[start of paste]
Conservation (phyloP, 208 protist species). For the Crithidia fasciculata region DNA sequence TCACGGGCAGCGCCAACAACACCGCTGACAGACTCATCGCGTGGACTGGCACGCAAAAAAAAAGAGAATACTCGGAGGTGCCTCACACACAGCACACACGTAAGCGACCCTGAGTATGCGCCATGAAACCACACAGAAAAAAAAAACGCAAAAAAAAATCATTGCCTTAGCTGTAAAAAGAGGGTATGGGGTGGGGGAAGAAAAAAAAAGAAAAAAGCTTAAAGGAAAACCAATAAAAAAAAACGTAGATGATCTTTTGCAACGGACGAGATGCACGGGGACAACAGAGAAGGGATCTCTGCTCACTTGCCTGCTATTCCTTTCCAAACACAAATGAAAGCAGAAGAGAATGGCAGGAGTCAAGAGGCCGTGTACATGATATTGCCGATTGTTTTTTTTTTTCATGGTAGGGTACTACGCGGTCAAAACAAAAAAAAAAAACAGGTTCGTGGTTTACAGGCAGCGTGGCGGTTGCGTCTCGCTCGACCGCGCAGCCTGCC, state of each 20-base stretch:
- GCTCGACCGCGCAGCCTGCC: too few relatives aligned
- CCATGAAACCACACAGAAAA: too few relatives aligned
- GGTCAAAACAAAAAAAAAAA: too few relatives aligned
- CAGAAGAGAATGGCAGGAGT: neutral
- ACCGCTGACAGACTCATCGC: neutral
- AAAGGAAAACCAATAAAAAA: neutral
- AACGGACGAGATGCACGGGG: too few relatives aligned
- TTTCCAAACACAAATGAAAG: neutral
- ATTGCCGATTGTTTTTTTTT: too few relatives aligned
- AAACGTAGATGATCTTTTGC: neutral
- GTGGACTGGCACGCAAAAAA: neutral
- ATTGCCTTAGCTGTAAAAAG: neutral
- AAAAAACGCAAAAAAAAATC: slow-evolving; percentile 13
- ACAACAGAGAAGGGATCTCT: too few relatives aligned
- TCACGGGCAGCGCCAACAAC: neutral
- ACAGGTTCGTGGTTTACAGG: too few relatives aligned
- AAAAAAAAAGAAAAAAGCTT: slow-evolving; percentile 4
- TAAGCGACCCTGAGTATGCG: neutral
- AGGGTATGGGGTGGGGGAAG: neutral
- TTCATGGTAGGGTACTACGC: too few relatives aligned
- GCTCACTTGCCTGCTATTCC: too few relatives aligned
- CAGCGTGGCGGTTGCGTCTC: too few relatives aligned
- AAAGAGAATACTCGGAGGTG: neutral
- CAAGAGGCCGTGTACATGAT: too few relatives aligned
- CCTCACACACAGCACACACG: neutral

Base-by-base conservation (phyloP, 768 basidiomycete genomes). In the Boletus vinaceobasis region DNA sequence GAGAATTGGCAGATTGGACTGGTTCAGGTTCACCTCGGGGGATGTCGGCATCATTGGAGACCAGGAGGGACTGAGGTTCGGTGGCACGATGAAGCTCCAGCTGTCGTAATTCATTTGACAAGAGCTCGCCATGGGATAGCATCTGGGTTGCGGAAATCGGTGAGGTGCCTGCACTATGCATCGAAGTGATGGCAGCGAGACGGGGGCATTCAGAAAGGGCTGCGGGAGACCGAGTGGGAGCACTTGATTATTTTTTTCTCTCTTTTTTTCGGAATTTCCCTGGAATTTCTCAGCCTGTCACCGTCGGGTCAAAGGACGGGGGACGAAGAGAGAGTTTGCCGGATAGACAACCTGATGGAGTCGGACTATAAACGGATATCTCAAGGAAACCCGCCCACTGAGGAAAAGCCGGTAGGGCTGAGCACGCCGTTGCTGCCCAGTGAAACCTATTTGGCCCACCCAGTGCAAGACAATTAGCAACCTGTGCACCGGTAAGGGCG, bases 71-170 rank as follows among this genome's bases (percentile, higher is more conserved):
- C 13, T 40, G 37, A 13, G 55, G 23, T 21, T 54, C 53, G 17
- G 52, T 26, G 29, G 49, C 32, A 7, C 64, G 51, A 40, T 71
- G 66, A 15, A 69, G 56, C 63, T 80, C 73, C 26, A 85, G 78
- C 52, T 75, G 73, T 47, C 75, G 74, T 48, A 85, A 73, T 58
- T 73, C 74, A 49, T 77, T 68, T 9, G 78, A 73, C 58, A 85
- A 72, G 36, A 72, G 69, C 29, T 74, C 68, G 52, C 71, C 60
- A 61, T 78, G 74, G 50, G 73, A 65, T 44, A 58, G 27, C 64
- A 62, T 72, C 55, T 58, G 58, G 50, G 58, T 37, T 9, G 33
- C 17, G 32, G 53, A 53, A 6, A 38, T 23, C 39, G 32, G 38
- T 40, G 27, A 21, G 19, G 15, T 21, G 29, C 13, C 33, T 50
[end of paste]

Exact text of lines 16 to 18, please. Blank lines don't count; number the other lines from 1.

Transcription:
- TCACGGGCAGCGCCAACAAC: neutral
- ACAGGTTCGTGGTTTACAGG: too few relatives aligned
- AAAAAAAAAGAAAAAAGCTT: slow-evolving; percentile 4